New Gate Makes "Chass" Pen Safer
Contributed by Sara Zimorski
automatic float gate was built into the top-netted pen at
the "Chass" release
pen site in 2008. The wood gate on the left opens
from the top-netted pen into the large open pen. The small
on the right is the entry gate used by the birds and costumed
caretakers to come in from outside. Click photo for a closer
Photos Sara Zimorski
a storm hits the chick's Florida pen area without warning, the birds
can be in danger if they're in the pen and can't get out. This led
to tragedy for the Class of 2006. The Chass pen is 5 miles offshore,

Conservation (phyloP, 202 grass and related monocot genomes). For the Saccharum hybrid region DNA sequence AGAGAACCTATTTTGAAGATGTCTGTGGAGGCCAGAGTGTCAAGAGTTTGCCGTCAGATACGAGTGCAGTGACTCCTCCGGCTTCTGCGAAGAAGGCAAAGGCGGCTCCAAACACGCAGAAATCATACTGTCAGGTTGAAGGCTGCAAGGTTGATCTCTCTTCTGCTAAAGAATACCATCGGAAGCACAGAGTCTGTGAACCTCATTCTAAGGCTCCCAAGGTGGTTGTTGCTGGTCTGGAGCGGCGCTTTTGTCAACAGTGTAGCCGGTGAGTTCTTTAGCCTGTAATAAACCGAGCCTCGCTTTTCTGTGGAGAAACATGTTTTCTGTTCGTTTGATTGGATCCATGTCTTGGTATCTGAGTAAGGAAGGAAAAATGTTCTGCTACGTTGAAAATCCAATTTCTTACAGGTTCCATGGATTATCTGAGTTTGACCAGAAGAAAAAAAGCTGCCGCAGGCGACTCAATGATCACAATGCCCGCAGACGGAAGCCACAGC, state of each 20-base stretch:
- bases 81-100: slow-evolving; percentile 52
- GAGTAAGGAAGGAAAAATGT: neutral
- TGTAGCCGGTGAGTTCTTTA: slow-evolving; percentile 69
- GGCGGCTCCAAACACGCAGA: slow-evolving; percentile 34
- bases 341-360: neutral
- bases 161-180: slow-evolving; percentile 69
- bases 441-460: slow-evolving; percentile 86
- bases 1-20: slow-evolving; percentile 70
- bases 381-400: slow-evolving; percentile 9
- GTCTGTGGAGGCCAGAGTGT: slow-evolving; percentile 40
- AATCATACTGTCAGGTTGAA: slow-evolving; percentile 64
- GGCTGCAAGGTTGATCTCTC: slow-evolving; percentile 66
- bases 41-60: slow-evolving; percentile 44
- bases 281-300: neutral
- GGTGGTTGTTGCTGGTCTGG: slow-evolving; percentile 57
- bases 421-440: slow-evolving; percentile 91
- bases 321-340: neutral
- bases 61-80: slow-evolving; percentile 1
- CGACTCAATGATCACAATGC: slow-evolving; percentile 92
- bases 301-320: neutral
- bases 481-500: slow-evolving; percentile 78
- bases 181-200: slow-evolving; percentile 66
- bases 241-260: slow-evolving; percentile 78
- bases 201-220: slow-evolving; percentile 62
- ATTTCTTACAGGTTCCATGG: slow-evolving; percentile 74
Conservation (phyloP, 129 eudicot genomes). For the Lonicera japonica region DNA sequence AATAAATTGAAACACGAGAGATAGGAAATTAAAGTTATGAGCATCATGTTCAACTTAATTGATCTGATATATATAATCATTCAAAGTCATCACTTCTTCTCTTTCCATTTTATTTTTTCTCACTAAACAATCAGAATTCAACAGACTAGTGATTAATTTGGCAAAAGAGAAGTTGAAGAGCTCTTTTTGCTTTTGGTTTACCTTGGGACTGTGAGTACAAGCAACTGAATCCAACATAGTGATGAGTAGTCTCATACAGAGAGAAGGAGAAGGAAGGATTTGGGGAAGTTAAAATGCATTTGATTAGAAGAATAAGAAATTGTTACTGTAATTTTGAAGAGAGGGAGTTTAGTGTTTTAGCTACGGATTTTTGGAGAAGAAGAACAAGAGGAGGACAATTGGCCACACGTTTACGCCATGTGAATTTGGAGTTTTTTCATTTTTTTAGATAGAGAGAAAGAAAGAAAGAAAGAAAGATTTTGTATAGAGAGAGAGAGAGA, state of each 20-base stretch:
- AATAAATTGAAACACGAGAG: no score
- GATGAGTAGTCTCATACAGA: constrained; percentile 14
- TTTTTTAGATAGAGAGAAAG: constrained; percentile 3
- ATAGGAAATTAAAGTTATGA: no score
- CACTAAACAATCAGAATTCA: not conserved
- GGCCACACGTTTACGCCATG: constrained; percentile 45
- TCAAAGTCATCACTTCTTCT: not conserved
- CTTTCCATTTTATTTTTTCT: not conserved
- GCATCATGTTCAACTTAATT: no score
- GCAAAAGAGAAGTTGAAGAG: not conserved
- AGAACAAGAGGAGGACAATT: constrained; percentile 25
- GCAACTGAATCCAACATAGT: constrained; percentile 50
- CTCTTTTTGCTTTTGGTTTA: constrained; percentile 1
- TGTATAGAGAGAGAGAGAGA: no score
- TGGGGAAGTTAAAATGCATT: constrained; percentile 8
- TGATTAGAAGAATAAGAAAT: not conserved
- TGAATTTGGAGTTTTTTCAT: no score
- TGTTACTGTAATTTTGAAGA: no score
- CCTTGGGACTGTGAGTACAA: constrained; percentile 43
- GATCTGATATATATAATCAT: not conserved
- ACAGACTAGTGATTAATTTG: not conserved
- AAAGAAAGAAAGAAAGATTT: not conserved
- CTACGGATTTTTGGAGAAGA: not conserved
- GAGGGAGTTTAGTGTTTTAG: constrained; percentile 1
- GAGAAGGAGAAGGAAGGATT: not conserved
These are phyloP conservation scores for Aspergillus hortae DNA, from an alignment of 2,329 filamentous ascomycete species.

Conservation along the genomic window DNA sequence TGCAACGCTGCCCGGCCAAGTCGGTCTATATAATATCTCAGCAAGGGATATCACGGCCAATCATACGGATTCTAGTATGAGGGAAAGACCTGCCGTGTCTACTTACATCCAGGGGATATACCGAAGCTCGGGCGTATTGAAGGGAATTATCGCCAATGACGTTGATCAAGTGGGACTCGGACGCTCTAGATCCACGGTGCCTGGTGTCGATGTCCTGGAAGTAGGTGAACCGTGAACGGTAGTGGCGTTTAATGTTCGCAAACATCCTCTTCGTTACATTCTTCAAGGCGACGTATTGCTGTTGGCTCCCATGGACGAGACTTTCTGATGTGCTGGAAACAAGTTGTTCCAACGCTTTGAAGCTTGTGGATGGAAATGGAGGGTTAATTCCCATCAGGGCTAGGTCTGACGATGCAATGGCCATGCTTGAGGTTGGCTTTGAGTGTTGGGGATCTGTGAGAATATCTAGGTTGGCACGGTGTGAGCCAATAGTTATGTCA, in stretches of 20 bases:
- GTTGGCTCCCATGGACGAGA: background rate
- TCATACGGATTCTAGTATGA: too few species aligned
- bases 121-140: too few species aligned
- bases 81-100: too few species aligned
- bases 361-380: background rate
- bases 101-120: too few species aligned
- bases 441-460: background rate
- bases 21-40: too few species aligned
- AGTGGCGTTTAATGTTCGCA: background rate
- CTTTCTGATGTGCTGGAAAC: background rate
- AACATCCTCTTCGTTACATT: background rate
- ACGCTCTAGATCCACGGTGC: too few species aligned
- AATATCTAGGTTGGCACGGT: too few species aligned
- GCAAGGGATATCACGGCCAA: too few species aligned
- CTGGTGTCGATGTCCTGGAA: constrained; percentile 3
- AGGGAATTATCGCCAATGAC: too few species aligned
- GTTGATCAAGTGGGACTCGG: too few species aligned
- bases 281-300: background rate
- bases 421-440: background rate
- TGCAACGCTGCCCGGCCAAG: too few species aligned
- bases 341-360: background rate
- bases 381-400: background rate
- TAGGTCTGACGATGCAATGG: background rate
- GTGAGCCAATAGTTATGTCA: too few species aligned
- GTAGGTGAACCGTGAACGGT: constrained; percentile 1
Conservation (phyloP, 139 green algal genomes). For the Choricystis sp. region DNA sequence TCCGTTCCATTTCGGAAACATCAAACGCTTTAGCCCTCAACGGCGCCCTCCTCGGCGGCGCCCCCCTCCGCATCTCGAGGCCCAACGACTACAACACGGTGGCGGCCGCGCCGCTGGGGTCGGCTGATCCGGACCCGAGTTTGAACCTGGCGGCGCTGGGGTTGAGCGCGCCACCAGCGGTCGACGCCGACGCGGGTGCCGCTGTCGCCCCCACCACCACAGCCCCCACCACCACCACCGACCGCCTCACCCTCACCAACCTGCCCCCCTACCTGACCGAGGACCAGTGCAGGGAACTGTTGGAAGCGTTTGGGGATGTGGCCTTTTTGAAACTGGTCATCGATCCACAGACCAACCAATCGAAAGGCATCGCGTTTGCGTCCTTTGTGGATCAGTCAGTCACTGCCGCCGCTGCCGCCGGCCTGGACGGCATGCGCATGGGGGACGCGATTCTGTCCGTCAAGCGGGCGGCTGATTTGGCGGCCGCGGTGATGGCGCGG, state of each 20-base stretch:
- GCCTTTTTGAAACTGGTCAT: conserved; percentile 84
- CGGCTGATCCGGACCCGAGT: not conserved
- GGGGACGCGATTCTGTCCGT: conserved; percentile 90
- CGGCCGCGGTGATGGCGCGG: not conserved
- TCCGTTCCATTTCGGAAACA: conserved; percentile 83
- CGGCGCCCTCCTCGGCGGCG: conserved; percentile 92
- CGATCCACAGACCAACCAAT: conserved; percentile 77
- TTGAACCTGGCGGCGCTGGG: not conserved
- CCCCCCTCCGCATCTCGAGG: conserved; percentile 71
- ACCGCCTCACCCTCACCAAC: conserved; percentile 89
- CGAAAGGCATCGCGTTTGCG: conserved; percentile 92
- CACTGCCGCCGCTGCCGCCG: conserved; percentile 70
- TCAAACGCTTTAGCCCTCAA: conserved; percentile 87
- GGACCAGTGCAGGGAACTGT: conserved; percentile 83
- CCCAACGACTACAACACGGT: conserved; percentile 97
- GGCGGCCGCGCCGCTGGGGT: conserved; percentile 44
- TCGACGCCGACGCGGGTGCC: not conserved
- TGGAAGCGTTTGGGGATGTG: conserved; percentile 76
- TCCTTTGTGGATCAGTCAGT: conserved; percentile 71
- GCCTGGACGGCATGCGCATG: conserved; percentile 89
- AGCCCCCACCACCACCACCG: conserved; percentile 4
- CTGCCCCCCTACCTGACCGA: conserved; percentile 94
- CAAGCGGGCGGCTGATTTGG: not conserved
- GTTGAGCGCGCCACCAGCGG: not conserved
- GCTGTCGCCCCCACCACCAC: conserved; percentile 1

and the usual way to get there is by
airboat. But during stormy weather, conditions may be too dangerous
for helpers to travel
by airboat to release
the birds and help may not arrive.
Heuvelen designed a new release
gate. When water in the top-netted pen reaches a certain
level, heavy tanks rise in the water, lifting an "arm" that
the gate. The gate falls away and the birds can escape. Birds have a
better chance to find safety if they can fly free.
Sara's photo for larger view. Find the parts of the float and latch
mechanism that will open the gate if the water level rises too high.
(Because the birds are not in the top-netted pen in this photo, the
automatic float gate is locked so it can't open and accidentally fall
on a bird
was standing outside the pen.)
Try This! Journal Question
- Tell about a time when you had a problem
and thought of a way to solve it by making something.
do you think the young cranes are safer if they can fly free?